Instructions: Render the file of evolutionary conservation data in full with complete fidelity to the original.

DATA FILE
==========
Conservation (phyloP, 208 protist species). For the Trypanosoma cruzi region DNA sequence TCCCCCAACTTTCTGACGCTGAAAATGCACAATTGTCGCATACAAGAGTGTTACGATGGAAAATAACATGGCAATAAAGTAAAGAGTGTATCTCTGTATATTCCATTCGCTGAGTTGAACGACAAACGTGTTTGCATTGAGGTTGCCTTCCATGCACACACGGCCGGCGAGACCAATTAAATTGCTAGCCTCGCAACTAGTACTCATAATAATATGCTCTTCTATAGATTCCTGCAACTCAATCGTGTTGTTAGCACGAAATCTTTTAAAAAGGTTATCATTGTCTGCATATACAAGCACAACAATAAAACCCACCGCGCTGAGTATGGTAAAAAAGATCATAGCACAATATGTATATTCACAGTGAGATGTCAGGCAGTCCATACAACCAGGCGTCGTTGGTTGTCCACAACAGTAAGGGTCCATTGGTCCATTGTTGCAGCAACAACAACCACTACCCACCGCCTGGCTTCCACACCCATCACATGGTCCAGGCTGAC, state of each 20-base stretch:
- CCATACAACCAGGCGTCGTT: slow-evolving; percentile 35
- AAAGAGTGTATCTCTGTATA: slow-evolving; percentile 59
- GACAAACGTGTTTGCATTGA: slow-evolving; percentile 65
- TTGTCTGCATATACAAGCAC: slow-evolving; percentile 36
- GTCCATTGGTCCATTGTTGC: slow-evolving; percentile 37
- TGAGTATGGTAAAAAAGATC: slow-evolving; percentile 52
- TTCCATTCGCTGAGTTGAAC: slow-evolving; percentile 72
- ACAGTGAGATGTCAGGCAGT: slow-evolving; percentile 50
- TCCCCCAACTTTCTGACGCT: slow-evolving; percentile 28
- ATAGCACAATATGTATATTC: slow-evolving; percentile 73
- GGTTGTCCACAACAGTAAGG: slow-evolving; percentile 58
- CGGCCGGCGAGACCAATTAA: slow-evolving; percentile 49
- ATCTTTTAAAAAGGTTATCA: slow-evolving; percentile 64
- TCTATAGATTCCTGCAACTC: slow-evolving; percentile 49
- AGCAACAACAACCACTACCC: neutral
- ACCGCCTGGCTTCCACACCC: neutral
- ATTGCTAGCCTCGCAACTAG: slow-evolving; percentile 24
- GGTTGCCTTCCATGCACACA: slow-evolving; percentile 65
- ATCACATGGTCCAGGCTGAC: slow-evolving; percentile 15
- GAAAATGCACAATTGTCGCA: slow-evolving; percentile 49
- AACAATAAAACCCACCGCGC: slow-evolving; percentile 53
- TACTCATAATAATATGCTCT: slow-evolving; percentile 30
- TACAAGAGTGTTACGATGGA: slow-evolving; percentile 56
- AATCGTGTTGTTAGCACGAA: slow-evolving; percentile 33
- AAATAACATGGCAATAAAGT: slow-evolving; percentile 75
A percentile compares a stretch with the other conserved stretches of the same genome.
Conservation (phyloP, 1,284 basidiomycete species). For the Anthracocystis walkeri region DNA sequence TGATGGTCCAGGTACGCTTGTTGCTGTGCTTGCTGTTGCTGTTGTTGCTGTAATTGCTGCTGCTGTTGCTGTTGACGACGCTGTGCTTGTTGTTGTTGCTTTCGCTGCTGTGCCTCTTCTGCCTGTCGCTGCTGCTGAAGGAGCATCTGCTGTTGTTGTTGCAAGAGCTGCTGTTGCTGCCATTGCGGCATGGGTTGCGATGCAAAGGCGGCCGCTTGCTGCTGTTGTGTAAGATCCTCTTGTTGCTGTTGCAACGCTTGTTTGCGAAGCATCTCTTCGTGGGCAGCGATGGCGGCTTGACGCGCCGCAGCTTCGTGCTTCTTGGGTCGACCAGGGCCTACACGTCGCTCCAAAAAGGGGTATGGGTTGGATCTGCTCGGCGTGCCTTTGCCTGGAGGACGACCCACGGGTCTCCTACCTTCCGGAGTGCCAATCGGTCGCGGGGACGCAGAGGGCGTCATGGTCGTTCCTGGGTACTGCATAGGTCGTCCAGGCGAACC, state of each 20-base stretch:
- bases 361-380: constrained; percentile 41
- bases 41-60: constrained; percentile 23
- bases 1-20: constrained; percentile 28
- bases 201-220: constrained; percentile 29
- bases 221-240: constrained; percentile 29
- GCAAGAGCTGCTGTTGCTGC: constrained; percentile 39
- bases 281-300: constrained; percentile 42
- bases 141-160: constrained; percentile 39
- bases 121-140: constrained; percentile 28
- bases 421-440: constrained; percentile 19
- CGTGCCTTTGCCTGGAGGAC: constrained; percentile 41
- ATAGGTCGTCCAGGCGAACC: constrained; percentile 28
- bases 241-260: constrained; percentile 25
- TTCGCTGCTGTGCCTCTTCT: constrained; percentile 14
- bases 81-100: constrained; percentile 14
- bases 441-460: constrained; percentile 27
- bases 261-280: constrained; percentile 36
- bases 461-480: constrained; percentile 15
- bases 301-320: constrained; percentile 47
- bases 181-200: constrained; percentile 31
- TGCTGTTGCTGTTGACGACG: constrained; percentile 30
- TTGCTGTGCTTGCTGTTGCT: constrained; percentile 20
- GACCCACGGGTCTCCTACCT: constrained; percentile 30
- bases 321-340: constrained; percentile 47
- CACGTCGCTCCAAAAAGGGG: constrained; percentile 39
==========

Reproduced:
Conservation (phyloP, 208 protist species). For the Trypanosoma cruzi region DNA sequence TCCCCCAACTTTCTGACGCTGAAAATGCACAATTGTCGCATACAAGAGTGTTACGATGGAAAATAACATGGCAATAAAGTAAAGAGTGTATCTCTGTATATTCCATTCGCTGAGTTGAACGACAAACGTGTTTGCATTGAGGTTGCCTTCCATGCACACACGGCCGGCGAGACCAATTAAATTGCTAGCCTCGCAACTAGTACTCATAATAATATGCTCTTCTATAGATTCCTGCAACTCAATCGTGTTGTTAGCACGAAATCTTTTAAAAAGGTTATCATTGTCTGCATATACAAGCACAACAATAAAACCCACCGCGCTGAGTATGGTAAAAAAGATCATAGCACAATATGTATATTCACAGTGAGATGTCAGGCAGTCCATACAACCAGGCGTCGTTGGTTGTCCACAACAGTAAGGGTCCATTGGTCCATTGTTGCAGCAACAACAACCACTACCCACCGCCTGGCTTCCACACCCATCACATGGTCCAGGCTGAC, state of each 20-base stretch:
- CCATACAACCAGGCGTCGTT: slow-evolving; percentile 35
- AAAGAGTGTATCTCTGTATA: slow-evolving; percentile 59
- GACAAACGTGTTTGCATTGA: slow-evolving; percentile 65
- TTGTCTGCATATACAAGCAC: slow-evolving; percentile 36
- GTCCATTGGTCCATTGTTGC: slow-evolving; percentile 37
- TGAGTATGGTAAAAAAGATC: slow-evolving; percentile 52
- TTCCATTCGCTGAGTTGAAC: slow-evolving; percentile 72
- ACAGTGAGATGTCAGGCAGT: slow-evolving; percentile 50
- TCCCCCAACTTTCTGACGCT: slow-evolving; percentile 28
- ATAGCACAATATGTATATTC: slow-evolving; percentile 73
- GGTTGTCCACAACAGTAAGG: slow-evolving; percentile 58
- CGGCCGGCGAGACCAATTAA: slow-evolving; percentile 49
- ATCTTTTAAAAAGGTTATCA: slow-evolving; percentile 64
- TCTATAGATTCCTGCAACTC: slow-evolving; percentile 49
- AGCAACAACAACCACTACCC: neutral
- ACCGCCTGGCTTCCACACCC: neutral
- ATTGCTAGCCTCGCAACTAG: slow-evolving; percentile 24
- GGTTGCCTTCCATGCACACA: slow-evolving; percentile 65
- ATCACATGGTCCAGGCTGAC: slow-evolving; percentile 15
- GAAAATGCACAATTGTCGCA: slow-evolving; percentile 49
- AACAATAAAACCCACCGCGC: slow-evolving; percentile 53
- TACTCATAATAATATGCTCT: slow-evolving; percentile 30
- TACAAGAGTGTTACGATGGA: slow-evolving; percentile 56
- AATCGTGTTGTTAGCACGAA: slow-evolving; percentile 33
- AAATAACATGGCAATAAAGT: slow-evolving; percentile 75
A percentile compares a stretch with the other conserved stretches of the same genome.
Conservation (phyloP, 1,284 basidiomycete species). For the Anthracocystis walkeri region DNA sequence TGATGGTCCAGGTACGCTTGTTGCTGTGCTTGCTGTTGCTGTTGTTGCTGTAATTGCTGCTGCTGTTGCTGTTGACGACGCTGTGCTTGTTGTTGTTGCTTTCGCTGCTGTGCCTCTTCTGCCTGTCGCTGCTGCTGAAGGAGCATCTGCTGTTGTTGTTGCAAGAGCTGCTGTTGCTGCCATTGCGGCATGGGTTGCGATGCAAAGGCGGCCGCTTGCTGCTGTTGTGTAAGATCCTCTTGTTGCTGTTGCAACGCTTGTTTGCGAAGCATCTCTTCGTGGGCAGCGATGGCGGCTTGACGCGCCGCAGCTTCGTGCTTCTTGGGTCGACCAGGGCCTACACGTCGCTCCAAAAAGGGGTATGGGTTGGATCTGCTCGGCGTGCCTTTGCCTGGAGGACGACCCACGGGTCTCCTACCTTCCGGAGTGCCAATCGGTCGCGGGGACGCAGAGGGCGTCATGGTCGTTCCTGGGTACTGCATAGGTCGTCCAGGCGAACC, state of each 20-base stretch:
- bases 361-380: constrained; percentile 41
- bases 41-60: constrained; percentile 23
- bases 1-20: constrained; percentile 28
- bases 201-220: constrained; percentile 29
- bases 221-240: constrained; percentile 29
- GCAAGAGCTGCTGTTGCTGC: constrained; percentile 39
- bases 281-300: constrained; percentile 42
- bases 141-160: constrained; percentile 39
- bases 121-140: constrained; percentile 28
- bases 421-440: constrained; percentile 19
- CGTGCCTTTGCCTGGAGGAC: constrained; percentile 41
- ATAGGTCGTCCAGGCGAACC: constrained; percentile 28
- bases 241-260: constrained; percentile 25
- TTCGCTGCTGTGCCTCTTCT: constrained; percentile 14
- bases 81-100: constrained; percentile 14
- bases 441-460: constrained; percentile 27
- bases 261-280: constrained; percentile 36
- bases 461-480: constrained; percentile 15
- bases 301-320: constrained; percentile 47
- bases 181-200: constrained; percentile 31
- TGCTGTTGCTGTTGACGACG: constrained; percentile 30
- TTGCTGTGCTTGCTGTTGCT: constrained; percentile 20
- GACCCACGGGTCTCCTACCT: constrained; percentile 30
- bases 321-340: constrained; percentile 47
- CACGTCGCTCCAAAAAGGGG: constrained; percentile 39